The propitious occasion of the hotel's grand opening occurred on Oct. 30, 1929, the day following the Wall Street crash. Nonetheless, the ceremony began at 7 p.m. and dinner for 600 guests was served at a cost of $10 per head (approximately $135 today). Not a drop of liquor flowed as national Prohibition was still in full swing. The gala's high-profile attendees included Gov. Harry F. Byrd and Richmond Mayor J. Fulmer Bright. The revelers danced to the jazz of showman violinist Billy Lustig and his Scranton Sirens.
The building's construction, bankrolled by businessman Thomas Gresham of Richmond Hotels Inc., first required demolishing the 1844 James Dunlop House at 101 N. Fifth St. Architectural historian Mary Wingfield Scott mourned that the mansion "was beautifully kept up to the very end, and the pearl-gray stucco and white trim, the secluded garden surrounded by its high brick wall, and the tall portico made it a place of romance and beauty."
Yet the Hotel John Marshall also became a place of romance and beauty for many who stayed there. The hotel's name, selected through a contest, paid tribute to John Marshall (1755-1835), the longest-serving U.S. Supreme Court Justice. His historic home stands blocks away where he often entertained guests.
Richmond architect Marcellus E. Wright's design resonated big-city sophistication. In the Marshall, he distilled his studies at the Philadelphia School of Applied Art and experiences in a dozen European countries. Guests entered through a triumphal arch on Fifth Street up formal stairs into a marbled and columned lobby.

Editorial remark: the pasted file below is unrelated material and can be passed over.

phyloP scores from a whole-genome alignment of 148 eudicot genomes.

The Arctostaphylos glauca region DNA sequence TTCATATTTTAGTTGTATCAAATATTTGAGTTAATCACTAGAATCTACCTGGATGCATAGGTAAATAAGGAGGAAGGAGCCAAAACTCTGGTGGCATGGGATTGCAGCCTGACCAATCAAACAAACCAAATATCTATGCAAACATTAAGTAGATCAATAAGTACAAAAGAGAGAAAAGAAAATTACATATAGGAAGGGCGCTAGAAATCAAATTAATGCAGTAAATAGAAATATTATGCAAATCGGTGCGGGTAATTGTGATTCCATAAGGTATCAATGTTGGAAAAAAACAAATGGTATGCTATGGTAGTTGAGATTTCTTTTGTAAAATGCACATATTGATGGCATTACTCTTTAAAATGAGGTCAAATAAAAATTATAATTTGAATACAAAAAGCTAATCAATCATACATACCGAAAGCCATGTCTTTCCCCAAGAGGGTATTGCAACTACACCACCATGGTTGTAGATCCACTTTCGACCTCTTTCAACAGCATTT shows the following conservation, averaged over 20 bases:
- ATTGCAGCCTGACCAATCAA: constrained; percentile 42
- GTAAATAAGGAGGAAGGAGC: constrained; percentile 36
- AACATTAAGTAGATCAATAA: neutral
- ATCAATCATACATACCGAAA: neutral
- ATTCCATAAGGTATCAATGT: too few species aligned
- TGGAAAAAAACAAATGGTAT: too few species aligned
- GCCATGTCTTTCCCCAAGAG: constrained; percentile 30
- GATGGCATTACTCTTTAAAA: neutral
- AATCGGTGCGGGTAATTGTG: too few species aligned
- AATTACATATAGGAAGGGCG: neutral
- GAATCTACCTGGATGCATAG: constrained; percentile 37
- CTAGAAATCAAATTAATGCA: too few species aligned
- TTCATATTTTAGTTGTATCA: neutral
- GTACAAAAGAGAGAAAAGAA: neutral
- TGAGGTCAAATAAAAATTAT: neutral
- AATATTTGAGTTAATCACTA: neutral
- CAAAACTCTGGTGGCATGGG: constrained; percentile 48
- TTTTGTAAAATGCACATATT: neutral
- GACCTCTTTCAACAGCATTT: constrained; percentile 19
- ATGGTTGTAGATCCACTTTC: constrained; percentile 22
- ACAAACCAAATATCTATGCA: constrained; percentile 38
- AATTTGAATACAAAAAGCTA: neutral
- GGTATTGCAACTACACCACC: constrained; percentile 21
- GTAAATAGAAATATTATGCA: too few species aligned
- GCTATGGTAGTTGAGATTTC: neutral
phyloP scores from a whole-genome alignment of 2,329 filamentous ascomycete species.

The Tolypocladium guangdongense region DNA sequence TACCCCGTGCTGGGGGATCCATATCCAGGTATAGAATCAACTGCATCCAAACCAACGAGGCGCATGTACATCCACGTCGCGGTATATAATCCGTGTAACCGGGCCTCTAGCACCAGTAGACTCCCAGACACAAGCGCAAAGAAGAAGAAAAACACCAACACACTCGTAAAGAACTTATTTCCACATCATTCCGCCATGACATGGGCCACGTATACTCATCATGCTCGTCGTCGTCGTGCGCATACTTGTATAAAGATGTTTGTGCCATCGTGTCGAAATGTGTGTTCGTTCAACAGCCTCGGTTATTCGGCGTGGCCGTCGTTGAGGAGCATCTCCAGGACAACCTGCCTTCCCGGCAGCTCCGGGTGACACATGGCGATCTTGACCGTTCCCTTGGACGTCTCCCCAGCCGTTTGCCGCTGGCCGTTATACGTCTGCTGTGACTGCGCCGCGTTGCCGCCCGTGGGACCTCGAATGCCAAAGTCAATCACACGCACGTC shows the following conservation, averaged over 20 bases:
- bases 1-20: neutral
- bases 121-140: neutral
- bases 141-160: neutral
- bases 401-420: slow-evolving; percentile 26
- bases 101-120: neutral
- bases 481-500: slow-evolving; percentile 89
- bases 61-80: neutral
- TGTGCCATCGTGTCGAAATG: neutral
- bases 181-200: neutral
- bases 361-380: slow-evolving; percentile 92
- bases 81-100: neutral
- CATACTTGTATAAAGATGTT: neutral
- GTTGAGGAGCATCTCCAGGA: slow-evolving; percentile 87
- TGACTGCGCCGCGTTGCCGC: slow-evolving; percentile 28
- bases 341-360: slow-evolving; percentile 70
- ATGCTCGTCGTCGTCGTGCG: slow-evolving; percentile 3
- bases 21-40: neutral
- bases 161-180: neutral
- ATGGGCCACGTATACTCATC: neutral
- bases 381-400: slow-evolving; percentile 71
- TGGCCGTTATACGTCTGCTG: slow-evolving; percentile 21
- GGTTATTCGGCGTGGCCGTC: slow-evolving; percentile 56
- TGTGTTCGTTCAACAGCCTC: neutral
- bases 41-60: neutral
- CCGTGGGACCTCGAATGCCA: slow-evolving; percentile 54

The Marshall's advertising boasted of being "The Finest Hotel In The South," with radio outlets in every room; a private switchboard run by the Chesapeake & Potomac Telephone Co., rather than by hotel employees; "French-type" phones with supple receiver handsets; the Louis XIV dining room; circulating ice water in every room; and a rooftop garden.
The Chamber of Commerce trumpeted how the city could then boast of 13 hotels "for the accommodation of white guests" with 2,032 rooms — 1,181 of them with connecting baths.
From Politics to Proms
At its height in the 1940s, the Marshall employed 400 people who tended to the needs of 650 guests and assisted Chef Fritz's kitchens in feeding 1,500 people a day. They included a few permanent residents who'd taken to living there beginning in 1934.
U.S. presidents attended functions there — Franklin Roosevelt, Truman, Eisenhower (with Winston Churchill), Nixon, Ford, Carter and Reagan. They didn't stay overnight, but Vice President Spiro T. Agnew did.
In 1963, when the hotel's exposition hall opened, conventions enlivened the place — in particular, rescue squad workers, undertakers and square dancers. The last convention, in May 1988, was the Order of the Eastern Star. The city's chapters of Rotary, Lions and Kiwanis clubs, among numerous civic and trade groups, met in its public rooms.